Every child has a voice in a custody case, but judges listen to some voices more than others. A child’s parental inclinations may be considered, but those wishes won't be the sole basis for a custody ruling. The best interests of the child are central to any custody decision.
A judge decides how much consideration to give a child’s custodial preference. The wishes of an older child with better reasoning ability are usually more persuasive than a toddler’s custody preference. However, a child doesn’t have to testify at a custody trial to make his or her wishes known. Children are generally shielded from testifying in court. Additionally, legal safeguards exist to prevent a parent from coaxing a child to testify in his or her favor at a custody trial.
This article provides an overview of the impact of a child’s preference on custody proceedings in Ohio. If you have questions after reading this article, please contact a local family law attorney for advice.
Judges can’t make custody decisions by plugging a bunch of numbers into a calculator. Instead, custody orders are based on several factors. Moreover, judges are given tremendous leeway in determining what is in the best interests of the child.
A court can consider any factor that is relevant to a child’s best interests. Nevertheless, the following factors are looked at in most custody cases, including:
The goal of any custody arrangement is to give each parent as much time as possible with his or her child while still factoring in a child’s best interests. Although courts try to avoid separating siblings, each child’s needs will be considered individually. To learn more about custody decisions in Ohio, see Child Custody in Ohio: The Best Interests of the Child.
A court may consider a child’s custodial wishes if the child has sufficient reasoning ability to form a mature preference. In Ohio, there is no set age at which a court will decide that children have attained sufficient reasoning ability. Instead, a child’s maturity and preferences are evaluated on a case-by-case basis. Nevertheless, the wishes of an older, mature child will probably be taken more seriously than the parental inclinations of a younger one.
In one Ohio case, the court reversed an earlier custody ruling to grant the custody wishes of 13 and 14 year-old children. The children were just eight and nine years old when the original custody order was issued, and their custody preferences held little sway with the court. Nevertheless, five years later, the children were deemed sufficiently mature, and their parental preferences persuaded the court to reverse its earlier custody decision.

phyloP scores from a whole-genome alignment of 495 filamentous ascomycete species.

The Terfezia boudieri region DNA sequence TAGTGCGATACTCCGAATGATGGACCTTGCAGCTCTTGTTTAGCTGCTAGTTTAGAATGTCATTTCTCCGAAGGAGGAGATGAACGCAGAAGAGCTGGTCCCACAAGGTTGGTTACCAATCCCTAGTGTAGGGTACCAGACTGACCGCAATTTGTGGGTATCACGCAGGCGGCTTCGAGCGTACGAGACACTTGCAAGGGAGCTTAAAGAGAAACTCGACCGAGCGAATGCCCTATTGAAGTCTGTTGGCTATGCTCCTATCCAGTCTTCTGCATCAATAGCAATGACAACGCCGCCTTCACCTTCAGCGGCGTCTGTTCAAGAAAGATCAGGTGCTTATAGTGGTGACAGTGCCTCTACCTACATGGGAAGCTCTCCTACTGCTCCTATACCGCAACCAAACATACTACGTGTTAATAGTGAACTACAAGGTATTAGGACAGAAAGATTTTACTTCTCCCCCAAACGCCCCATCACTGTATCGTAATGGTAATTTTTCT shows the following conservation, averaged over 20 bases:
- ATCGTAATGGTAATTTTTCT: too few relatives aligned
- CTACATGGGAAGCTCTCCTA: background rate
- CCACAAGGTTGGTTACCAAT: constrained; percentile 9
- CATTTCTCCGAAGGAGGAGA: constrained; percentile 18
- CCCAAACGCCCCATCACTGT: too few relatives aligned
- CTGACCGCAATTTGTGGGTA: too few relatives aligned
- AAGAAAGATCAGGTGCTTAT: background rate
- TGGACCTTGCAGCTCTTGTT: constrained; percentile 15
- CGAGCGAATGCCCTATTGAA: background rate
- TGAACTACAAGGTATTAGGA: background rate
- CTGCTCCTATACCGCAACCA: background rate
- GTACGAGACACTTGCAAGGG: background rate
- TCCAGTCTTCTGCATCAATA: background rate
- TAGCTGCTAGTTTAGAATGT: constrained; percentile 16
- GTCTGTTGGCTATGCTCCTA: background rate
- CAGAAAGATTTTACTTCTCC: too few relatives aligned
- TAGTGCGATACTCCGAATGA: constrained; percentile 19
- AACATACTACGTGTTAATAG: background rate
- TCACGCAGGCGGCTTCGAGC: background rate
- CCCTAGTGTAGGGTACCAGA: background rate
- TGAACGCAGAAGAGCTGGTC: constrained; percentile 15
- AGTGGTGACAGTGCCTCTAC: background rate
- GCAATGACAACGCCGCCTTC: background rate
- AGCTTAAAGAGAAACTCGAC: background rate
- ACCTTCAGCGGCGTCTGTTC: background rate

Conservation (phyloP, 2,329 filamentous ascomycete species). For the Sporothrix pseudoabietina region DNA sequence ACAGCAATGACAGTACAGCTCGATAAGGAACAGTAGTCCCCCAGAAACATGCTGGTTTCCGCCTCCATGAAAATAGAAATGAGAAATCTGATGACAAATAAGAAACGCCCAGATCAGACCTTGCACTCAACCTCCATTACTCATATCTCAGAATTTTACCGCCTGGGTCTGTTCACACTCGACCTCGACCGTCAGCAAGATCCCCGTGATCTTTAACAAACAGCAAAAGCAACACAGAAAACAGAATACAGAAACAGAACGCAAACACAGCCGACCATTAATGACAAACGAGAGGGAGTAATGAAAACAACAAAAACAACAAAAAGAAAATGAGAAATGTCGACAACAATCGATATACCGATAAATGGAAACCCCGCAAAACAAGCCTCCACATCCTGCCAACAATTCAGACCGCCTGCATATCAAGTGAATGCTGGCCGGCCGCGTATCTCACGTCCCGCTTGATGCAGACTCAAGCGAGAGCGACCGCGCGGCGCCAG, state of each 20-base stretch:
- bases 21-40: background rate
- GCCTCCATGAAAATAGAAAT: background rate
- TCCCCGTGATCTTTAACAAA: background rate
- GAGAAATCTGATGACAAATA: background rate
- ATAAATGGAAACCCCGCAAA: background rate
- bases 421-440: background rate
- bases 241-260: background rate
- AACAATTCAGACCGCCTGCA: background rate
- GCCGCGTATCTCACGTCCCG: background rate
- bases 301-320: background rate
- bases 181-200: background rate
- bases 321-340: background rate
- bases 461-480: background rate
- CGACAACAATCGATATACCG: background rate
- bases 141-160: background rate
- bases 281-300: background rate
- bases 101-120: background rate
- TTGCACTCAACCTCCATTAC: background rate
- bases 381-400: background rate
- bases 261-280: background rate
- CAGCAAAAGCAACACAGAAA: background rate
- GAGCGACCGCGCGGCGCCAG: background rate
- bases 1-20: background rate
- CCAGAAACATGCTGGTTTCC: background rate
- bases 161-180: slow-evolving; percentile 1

A child’s preference can also result in someone other than the parent receiving custody. In another case, a 17 year-old girl stated that she wanted to stay with her aunt and uncle (with whom she had lived since she was five years old). Although the court was not required to follow the 17 year-old’s request, her wishes were given serious consideration because of her age, intelligence, and maturity.
A parent can’t use a letter from a child or an affidavit to make the child’s preference known. Any parent who tries to use a letter from a child risks being sanctioned by the court. However, a child’s preference can be made known through an appointed professional. Ultimately, the child’s intelligence and reasoning abilities will determine how much credence his or her custodial wishes are given.
A child won’t have to take the witness stand except in an emergency. Children are almost always kept out of their parents' custody because family law judges recognize the emotional toll a custody trial can have on a child.
Children can still have a voice in a custody case without being grilled on the witness stand. Frequently, a judge will appoint a social worker, therapist or Guardian ad Litem to meet with a child individually, outside of the courtroom. The appointed child professional may meet with the parents as well, but he or she represents only the child’s interests.
Alternatively, a judge may interview a child in chambers. Parents are typically excluded from these interviews and attorneys can only attend if the judge permits it. A court reporter will record any in chambers interview to use at the custody trial. Thus, a child can have his or her testimony heard at trial without setting foot in a courtroom.
If you have additional questions about the effects of children’s preferences on custody proceedings in Ohio, contact a local family law attorney for advice.